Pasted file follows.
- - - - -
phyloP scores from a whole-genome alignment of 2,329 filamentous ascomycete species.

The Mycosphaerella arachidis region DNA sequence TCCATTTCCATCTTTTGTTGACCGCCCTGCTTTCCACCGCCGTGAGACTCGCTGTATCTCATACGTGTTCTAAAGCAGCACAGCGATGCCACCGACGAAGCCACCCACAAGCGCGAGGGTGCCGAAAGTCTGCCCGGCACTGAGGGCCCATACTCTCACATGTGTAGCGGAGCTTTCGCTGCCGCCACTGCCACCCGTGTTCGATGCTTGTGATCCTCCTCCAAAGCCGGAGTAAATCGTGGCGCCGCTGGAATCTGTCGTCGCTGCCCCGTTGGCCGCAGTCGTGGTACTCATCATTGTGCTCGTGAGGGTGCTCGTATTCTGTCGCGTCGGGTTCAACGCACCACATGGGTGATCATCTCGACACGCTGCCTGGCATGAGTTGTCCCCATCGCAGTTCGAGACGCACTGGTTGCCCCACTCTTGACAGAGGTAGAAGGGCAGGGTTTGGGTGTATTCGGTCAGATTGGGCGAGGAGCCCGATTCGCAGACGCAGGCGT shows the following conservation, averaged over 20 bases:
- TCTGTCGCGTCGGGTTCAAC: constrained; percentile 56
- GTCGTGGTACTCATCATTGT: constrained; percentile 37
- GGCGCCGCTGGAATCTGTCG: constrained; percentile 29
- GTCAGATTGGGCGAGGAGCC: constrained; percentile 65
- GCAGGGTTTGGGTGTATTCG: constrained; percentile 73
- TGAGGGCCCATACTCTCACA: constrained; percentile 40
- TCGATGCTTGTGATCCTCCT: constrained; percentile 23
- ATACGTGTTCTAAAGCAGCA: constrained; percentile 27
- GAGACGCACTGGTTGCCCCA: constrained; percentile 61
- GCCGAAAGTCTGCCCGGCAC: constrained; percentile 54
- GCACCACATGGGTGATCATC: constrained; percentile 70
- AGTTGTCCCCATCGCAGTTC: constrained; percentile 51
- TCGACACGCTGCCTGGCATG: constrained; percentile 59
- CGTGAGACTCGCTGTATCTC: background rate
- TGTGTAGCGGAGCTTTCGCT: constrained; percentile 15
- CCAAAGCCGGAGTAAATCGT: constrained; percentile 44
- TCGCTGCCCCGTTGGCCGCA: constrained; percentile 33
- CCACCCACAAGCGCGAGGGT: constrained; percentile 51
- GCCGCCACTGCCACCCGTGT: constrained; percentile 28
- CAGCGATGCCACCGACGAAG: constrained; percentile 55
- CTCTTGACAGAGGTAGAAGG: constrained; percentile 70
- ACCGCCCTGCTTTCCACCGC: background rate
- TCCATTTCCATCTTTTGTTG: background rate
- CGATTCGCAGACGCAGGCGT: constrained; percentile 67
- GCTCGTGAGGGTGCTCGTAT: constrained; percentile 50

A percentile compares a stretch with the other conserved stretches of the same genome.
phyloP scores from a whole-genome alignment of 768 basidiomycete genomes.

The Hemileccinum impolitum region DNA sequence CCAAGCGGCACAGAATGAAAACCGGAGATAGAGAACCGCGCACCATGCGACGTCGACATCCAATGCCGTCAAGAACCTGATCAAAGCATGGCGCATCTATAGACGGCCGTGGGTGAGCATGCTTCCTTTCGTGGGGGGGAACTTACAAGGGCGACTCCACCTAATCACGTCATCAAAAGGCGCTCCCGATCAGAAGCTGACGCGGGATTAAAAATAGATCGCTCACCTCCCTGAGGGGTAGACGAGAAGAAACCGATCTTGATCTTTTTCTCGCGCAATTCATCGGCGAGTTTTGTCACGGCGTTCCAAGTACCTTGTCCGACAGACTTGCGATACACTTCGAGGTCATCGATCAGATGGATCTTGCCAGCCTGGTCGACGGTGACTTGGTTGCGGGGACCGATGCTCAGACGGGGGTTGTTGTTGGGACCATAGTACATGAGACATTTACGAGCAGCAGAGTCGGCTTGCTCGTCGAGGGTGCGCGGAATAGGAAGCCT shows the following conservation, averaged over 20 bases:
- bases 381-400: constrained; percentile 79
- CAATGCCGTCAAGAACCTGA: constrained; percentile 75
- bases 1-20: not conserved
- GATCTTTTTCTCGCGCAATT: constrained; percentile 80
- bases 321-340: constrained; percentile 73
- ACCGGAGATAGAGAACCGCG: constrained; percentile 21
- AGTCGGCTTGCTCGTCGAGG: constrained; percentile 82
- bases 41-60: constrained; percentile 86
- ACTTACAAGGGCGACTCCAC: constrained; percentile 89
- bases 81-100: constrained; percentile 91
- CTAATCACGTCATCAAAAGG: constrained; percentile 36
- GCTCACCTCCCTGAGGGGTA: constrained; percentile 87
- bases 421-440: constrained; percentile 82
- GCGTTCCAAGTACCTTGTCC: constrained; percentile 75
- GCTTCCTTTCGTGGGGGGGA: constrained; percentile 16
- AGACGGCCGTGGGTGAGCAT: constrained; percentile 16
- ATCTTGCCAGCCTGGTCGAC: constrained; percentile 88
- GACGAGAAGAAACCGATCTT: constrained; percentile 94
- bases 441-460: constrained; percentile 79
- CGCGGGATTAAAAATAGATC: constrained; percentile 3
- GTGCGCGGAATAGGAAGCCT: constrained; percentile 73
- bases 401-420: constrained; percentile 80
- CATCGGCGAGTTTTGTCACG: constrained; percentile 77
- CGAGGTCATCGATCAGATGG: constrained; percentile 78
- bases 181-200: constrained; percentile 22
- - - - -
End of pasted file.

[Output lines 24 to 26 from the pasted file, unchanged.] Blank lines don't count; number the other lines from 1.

- ACCGCCCTGCTTTCCACCGC: background rate
- TCCATTTCCATCTTTTGTTG: background rate
- CGATTCGCAGACGCAGGCGT: constrained; percentile 67